Delta Air Lines has been working with a UK-based consortium known as Air4All to develop new wheelchair seats onboard planes themselves for accessibility. The wheelchair may drastically change the lives of many disabled people, although not immediately.
The Hassle of the Disabled
Air travel difficulties for passengers who use wheelchairs have become an increasingly publicized issue, with passengers complaining about their mobility products being damaged in cargo holds or lost, causing massive disruptions for those travelers. The process of boarding itself can be quite a hassle as well.
Currently, powered wheelchair users must use wheelchairs supplied by the airline when traversing the airport and boarding aircraft. After being transferred from multiple chairs, they are transferred one last time into their seat on the aircraft itself.
Their personal wheelchair is then put into the cargo hold. Many instances of carriers damaging and sometimes breaking mobility devices en route to the cargo hold have occurred, many of which have been tailored specifically and have cost thousands of dollars.
In 2022 alone, 11,389 wheelchairs were mishandled by US-based airlines, according to the US Department of Transportation's 2023 February Air Travel Consumer Report. Because of these risks, Delta and Air4All instead want to prevent damage by having the passenger's personal wheelchair be the seat on the aircraft. This way, passengers with reduced mobility never have to leave their seat for the entire journey, whether it be in the aircraft or airport.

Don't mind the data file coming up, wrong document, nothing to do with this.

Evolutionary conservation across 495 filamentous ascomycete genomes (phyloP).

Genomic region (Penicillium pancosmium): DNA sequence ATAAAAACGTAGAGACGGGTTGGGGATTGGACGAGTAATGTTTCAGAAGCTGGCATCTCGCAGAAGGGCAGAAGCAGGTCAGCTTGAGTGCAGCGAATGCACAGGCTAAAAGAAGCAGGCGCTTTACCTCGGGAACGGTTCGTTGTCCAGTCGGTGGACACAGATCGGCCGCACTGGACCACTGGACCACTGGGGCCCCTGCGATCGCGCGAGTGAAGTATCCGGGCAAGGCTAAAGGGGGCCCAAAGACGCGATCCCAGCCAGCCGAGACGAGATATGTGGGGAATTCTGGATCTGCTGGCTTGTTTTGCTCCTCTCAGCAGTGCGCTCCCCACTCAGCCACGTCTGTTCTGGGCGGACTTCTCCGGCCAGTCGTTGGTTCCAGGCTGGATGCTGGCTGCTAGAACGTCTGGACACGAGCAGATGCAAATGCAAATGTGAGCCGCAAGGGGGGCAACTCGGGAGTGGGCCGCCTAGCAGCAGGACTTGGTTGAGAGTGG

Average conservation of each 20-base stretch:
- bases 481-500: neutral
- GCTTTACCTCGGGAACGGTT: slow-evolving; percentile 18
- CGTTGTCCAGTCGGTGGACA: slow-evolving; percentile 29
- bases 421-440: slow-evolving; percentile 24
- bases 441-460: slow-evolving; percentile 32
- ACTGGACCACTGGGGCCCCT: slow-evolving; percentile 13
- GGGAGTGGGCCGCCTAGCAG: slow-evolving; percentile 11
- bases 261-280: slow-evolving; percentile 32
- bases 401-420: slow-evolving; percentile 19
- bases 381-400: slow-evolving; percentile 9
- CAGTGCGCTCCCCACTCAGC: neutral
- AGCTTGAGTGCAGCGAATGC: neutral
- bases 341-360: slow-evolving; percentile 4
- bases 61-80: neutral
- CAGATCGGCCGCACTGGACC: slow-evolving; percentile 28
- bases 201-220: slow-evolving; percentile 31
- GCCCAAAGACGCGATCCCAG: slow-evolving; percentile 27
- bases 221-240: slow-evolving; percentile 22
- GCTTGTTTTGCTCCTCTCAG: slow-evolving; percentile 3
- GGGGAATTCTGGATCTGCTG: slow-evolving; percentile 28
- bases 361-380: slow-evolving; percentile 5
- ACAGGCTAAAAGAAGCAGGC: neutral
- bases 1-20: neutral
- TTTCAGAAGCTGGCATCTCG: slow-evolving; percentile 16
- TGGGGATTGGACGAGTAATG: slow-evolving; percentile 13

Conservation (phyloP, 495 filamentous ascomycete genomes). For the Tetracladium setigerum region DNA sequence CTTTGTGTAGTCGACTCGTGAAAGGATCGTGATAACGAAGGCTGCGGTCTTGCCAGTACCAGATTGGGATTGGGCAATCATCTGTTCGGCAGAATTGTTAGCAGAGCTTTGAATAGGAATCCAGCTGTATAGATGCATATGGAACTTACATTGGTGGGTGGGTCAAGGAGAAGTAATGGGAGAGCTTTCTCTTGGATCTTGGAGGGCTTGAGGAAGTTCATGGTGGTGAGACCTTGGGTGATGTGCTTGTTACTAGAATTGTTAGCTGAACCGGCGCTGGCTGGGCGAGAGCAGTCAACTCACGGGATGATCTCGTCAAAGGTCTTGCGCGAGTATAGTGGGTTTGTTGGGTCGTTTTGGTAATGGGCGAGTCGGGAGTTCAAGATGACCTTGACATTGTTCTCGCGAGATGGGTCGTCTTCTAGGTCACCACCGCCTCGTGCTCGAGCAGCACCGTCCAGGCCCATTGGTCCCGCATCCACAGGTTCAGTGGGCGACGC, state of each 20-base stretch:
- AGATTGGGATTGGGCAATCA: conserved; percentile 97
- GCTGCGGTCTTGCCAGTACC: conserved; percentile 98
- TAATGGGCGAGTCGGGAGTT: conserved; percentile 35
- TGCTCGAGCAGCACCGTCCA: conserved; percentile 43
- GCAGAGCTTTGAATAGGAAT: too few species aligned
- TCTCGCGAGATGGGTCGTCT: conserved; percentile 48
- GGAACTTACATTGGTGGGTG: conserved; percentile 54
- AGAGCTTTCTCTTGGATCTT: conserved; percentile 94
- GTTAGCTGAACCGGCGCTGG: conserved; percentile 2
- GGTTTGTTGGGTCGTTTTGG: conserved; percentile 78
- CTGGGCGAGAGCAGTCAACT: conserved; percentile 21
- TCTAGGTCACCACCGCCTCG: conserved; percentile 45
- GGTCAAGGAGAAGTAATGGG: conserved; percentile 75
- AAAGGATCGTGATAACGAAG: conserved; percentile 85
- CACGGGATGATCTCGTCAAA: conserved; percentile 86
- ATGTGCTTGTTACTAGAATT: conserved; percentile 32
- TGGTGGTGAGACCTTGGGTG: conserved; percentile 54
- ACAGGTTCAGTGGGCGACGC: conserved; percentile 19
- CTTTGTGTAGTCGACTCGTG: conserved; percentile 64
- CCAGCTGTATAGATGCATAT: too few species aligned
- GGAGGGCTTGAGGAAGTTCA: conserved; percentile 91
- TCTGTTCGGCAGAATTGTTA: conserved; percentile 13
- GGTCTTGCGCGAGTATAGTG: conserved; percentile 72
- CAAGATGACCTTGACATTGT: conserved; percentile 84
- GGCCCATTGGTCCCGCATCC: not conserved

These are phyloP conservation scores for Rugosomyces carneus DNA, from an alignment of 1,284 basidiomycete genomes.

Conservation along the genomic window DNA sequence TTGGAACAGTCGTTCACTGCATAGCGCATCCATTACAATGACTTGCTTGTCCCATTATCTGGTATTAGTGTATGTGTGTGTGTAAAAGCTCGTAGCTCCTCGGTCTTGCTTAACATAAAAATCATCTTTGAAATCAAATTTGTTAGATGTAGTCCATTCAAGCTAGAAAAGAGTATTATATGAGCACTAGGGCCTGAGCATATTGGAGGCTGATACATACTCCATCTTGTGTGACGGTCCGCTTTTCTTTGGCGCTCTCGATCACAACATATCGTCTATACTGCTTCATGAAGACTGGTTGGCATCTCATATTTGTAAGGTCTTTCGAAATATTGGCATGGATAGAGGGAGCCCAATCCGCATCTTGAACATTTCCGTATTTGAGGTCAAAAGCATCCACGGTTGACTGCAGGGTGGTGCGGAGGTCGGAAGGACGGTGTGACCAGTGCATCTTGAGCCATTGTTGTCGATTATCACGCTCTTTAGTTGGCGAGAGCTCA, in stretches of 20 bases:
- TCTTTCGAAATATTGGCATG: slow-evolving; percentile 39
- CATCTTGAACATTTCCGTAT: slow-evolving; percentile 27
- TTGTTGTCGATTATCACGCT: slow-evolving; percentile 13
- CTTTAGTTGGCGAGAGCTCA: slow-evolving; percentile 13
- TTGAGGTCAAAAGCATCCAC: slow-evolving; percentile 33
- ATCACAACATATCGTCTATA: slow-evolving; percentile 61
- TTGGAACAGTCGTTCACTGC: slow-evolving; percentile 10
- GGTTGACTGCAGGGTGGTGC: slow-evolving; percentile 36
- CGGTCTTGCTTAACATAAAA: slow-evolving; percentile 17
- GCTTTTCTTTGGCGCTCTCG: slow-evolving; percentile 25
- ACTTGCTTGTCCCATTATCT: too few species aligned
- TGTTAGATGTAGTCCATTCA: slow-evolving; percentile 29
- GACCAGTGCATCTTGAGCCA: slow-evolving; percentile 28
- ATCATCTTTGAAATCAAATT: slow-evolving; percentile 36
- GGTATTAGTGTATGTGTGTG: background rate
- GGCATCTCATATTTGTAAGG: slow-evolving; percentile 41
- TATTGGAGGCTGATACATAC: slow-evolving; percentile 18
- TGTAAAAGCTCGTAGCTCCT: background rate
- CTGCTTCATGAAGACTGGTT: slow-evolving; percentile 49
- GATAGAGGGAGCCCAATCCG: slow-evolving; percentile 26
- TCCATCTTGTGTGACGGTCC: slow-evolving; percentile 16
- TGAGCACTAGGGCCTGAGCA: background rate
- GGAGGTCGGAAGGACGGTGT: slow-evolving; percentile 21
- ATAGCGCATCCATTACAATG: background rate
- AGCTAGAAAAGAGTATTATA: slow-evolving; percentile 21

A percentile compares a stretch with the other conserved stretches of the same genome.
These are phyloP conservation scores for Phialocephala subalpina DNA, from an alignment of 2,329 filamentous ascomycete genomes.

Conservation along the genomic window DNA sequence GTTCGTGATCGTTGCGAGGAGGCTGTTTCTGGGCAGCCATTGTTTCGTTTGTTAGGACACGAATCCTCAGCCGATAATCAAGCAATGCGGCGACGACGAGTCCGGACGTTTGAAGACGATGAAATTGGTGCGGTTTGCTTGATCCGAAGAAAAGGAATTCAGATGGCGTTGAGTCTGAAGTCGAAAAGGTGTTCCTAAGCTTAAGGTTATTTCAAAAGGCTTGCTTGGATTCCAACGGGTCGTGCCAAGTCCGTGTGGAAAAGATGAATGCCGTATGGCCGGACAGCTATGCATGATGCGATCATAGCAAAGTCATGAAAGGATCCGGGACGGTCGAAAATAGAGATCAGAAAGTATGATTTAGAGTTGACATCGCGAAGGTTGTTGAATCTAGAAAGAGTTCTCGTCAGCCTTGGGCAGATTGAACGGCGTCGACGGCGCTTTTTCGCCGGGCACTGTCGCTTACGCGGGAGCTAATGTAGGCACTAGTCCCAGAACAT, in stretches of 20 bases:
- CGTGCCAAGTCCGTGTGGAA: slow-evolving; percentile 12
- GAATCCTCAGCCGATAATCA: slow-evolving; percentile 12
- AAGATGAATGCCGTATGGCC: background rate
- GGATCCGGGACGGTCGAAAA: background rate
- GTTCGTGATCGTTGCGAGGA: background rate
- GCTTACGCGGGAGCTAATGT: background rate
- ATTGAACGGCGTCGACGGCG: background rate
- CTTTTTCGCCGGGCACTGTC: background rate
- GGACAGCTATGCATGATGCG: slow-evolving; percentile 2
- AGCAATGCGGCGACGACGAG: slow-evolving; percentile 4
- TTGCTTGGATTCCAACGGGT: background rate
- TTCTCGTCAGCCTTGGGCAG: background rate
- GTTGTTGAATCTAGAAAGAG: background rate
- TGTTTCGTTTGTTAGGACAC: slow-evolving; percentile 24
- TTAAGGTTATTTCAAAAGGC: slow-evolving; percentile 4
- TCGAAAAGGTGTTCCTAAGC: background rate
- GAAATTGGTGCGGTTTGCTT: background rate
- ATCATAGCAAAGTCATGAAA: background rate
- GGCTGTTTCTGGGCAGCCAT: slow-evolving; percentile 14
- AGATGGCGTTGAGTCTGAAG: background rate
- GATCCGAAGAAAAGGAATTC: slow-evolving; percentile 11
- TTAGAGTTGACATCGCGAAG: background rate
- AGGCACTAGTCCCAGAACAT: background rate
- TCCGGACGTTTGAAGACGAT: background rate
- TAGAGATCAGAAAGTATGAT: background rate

The prototype was designed by Air4All, a United-Kingdom-based consortium, in partnership with Delta Flight Products (DFP), a subsidiary of the airline that designs and creates cabin interiors for not just Delta, but other airlines as well.
The seat prototype, which was shown at the Aircraft Interiors Expo this week in Hamburg Germany, could allow passengers with powered wheelchairs to bring them into the cabin and use them during the flight, rather than go through the hassle of having to check the wheelchair and be pushed by a second person onto the plane. If the new seat were to make it onto a commercial aircraft, it could be the first of its kind.
Delta has stressed that the solution is still early in the design process, and could require at least 18 more months of development and certification work. There is also the possibility that the seat never reaches the market, as new seat designs are often displayed at events similar to the Aircraft Interiors Expo yet never appear on aircraft. This could be due to reasons such as safety regulations, or limited practical use.
Even if the seat were eventually certified, there is no guarantee that Delta itself would use the chair on its own aircraft due to various reasons. Instead, the airline may make the seat available to other carriers through the DFP subsidiary.
A huge difficulty airlines could face would be if the seat itself was not compatible with a majority of wheelchairs due to how specifically they are tailored. This could limit the use of the seat and force carriers to leave space on the aircraft when not being used.
However, Air4All's website suggests converting the seat into a standard seat for passenger use when not being used by those requiring wheelchairs.
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